Though we are provided no information in connection with this psalm that would inform us of when in his long life he wrote it, it does reveal a strong and vital relationship with the God of Israel that existed from David’s youth. He referred to this relationship with God to King Saul when he testified of God’s past deliverance of him and his expectation of God’s deliverance in the future: 

“The LORD that delivered me out of the paw of the lion, and out of the paw of the bear, he will deliver me out of the hand of this Philistine.”[1] 

How might we describe David’s relationship with God? How about courage arising from the confidence that resulted in both concern for God’s glory and confidence in God’s superiority that showed itself in David’s commitment? How about we describe it another way? David had faith in God that was strengthened by his experience of the faithfulness of God, which resulted in his willingness to trust God in the future as he had trusted God in the past. Such a willingness was evidenced by his steadfast determination to stand for God’s honor in response to God’s previous care for him in times of danger. Should we also point out that the courage David demonstrated at this crucial time in his life was courage fostered by a relationship with God that already existed? I think so. He had already put God to the test with a bear and with a lion. Therefore, he did not enter the fray at this time completely unaware of what God would and could do.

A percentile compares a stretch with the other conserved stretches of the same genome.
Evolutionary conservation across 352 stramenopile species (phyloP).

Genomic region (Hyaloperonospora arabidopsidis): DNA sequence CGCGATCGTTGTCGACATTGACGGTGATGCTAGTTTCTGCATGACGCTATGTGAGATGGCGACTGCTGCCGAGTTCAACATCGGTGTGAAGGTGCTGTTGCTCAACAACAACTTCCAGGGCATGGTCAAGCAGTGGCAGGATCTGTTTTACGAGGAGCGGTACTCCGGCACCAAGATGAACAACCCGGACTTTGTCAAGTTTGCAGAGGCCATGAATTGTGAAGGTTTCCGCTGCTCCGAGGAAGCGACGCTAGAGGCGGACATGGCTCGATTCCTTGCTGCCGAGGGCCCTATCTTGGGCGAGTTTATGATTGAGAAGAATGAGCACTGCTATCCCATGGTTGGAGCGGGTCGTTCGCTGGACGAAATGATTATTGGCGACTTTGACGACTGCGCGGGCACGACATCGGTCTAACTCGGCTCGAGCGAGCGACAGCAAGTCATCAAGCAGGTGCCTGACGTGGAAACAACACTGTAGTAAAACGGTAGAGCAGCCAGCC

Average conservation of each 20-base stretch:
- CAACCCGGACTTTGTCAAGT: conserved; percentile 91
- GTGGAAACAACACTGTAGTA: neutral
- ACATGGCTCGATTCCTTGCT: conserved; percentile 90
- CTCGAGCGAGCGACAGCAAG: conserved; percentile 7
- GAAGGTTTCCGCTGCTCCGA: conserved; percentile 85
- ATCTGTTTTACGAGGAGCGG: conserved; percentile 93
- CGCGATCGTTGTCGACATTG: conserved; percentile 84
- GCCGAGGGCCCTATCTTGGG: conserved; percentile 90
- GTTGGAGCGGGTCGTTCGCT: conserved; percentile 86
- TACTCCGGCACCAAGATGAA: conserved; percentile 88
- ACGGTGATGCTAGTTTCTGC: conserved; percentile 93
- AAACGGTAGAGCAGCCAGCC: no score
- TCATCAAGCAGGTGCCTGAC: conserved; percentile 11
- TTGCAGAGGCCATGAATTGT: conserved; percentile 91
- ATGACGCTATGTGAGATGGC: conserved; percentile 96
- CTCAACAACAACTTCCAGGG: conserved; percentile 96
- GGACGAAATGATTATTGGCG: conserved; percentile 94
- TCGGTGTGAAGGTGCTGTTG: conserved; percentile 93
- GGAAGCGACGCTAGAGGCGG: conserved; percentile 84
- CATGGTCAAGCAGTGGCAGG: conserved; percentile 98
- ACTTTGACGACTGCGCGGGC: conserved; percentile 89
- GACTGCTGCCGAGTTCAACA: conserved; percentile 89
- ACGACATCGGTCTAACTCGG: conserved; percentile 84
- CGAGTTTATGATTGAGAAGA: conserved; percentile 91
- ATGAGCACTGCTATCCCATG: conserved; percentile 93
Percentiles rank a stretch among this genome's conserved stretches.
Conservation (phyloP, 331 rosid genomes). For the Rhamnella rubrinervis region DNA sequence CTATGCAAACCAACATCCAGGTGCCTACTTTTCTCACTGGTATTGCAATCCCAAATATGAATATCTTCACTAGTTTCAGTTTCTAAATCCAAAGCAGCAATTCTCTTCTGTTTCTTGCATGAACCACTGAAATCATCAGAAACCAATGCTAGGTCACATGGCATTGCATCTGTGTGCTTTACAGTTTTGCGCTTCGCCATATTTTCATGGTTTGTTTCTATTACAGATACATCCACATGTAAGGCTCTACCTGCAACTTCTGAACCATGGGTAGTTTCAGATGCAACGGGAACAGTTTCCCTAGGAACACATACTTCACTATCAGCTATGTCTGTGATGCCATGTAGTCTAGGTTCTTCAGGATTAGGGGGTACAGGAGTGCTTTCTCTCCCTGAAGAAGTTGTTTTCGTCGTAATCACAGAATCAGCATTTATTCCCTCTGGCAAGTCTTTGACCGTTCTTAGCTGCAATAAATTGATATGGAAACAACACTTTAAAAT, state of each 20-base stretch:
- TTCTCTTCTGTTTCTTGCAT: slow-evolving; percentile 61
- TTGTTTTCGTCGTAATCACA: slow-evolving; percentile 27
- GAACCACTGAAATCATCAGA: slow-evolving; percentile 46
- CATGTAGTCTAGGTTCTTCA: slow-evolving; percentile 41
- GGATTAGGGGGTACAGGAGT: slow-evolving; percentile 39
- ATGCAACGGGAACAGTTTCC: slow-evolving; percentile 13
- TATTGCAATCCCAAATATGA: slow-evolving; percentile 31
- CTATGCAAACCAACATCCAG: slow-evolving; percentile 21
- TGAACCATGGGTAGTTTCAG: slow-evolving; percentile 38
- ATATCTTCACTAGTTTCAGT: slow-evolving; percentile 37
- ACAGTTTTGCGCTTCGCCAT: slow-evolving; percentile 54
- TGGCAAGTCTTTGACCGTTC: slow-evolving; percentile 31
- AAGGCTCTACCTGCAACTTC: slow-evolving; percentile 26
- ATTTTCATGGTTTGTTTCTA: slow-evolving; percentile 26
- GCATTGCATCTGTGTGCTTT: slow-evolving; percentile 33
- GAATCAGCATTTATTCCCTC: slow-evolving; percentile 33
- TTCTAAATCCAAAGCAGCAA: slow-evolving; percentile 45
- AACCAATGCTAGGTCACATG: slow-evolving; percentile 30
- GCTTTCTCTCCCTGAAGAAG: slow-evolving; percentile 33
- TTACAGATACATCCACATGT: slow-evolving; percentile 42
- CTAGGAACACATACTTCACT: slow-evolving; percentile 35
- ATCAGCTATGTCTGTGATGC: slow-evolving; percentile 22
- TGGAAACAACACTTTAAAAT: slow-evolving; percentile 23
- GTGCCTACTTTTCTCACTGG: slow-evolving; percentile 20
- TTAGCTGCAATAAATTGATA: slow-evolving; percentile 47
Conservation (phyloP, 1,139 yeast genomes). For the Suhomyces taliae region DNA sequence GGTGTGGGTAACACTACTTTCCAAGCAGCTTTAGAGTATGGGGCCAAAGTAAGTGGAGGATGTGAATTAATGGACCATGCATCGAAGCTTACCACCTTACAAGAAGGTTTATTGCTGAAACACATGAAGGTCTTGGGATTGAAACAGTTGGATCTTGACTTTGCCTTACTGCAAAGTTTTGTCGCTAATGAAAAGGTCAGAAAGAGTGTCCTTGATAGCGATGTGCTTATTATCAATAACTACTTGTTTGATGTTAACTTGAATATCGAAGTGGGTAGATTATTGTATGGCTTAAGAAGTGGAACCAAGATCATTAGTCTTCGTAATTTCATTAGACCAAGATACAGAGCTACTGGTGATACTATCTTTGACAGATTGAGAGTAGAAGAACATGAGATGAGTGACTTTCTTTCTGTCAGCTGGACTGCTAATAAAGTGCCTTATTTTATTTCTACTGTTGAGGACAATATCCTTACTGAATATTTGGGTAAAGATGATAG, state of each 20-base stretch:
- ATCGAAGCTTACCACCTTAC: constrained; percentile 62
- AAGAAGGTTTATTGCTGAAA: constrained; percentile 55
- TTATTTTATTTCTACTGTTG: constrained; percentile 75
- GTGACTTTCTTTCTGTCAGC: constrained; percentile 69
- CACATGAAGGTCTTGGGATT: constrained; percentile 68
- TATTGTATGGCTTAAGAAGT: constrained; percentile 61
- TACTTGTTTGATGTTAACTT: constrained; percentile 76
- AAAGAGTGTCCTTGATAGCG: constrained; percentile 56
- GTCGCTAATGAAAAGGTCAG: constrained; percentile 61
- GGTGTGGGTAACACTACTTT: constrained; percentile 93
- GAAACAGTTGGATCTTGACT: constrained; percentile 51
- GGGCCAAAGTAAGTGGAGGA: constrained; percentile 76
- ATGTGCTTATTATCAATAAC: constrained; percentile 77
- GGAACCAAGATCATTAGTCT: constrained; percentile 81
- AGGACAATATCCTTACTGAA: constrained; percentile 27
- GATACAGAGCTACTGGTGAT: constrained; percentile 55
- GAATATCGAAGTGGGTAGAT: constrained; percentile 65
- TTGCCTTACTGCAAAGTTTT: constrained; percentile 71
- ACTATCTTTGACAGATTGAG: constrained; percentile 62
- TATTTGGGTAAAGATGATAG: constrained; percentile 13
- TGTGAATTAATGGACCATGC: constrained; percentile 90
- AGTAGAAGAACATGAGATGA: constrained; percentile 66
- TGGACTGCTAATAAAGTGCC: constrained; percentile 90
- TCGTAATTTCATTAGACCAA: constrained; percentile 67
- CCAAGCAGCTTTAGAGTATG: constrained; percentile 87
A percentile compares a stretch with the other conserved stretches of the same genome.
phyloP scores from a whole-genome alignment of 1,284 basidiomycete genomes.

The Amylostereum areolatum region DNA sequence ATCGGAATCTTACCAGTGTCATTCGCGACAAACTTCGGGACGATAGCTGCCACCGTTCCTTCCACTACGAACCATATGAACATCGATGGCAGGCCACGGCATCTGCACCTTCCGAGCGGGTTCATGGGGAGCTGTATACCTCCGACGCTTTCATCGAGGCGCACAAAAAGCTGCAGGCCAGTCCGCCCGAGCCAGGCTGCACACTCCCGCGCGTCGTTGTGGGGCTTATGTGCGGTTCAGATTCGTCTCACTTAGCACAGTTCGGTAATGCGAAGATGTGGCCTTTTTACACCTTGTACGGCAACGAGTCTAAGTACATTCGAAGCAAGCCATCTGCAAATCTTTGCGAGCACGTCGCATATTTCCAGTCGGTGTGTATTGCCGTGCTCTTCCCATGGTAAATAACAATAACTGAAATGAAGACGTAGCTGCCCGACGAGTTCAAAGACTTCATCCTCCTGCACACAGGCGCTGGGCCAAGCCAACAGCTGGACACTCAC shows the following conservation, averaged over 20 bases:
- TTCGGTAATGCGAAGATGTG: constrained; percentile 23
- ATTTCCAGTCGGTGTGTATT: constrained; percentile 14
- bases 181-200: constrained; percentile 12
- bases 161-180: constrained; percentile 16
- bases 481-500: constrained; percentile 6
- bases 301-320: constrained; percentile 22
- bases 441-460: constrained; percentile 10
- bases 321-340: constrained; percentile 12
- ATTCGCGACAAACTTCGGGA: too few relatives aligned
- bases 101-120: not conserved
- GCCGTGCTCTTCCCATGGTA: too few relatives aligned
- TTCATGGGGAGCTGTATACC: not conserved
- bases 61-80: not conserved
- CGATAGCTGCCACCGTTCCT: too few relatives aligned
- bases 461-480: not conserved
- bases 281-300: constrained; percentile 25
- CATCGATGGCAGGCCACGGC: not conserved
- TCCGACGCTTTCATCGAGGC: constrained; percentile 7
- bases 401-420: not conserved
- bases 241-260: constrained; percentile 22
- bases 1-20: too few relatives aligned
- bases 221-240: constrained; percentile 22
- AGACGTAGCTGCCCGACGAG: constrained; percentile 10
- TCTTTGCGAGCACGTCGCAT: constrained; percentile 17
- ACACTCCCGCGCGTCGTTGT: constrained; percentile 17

This gives rise to wisdom about such things that you may have noticed some people do not have. They find themselves challenged in a significant way and they expect God to bless them, only to be surprised to find themselves greatly disappointed. What happened to the disappointed can most easily be explained by considering David once more. He was ready to deal with Goliath because he had already trusted God when he faced the lion, and then again when he faced the bear. Do not think, dear Christian, that you will be ready for the greater challenges in life after avoiding the previous smaller challenges God has placed in your path. You will not be ready to face a Goliath after running away from a lion and a bear. As I have stated to you on more than one occasion, the process is crucial to the product. For David to be the person who was ready to rely on God to deliver him, he had to have come through the battles with the bear and the lion. Those were crises God had placed in his path to prepare him for the day when he would bring food to his brothers and learn of this Philistine giant named Goliath. The point being, your relationship with God, must already exist if you are going to trust God in a crisis, if you are going to depend upon God when you are challenged, and if you are going to be ready to glorify God when the time for courage and deliverance comes. You do not dictate when you need God, but He dictates the occasions when He will prepare you. He also dictates the occasions when He will use you. Your duty is to be ready when the time comes. David was ready because his relationship with God was real, was tried, and was tested.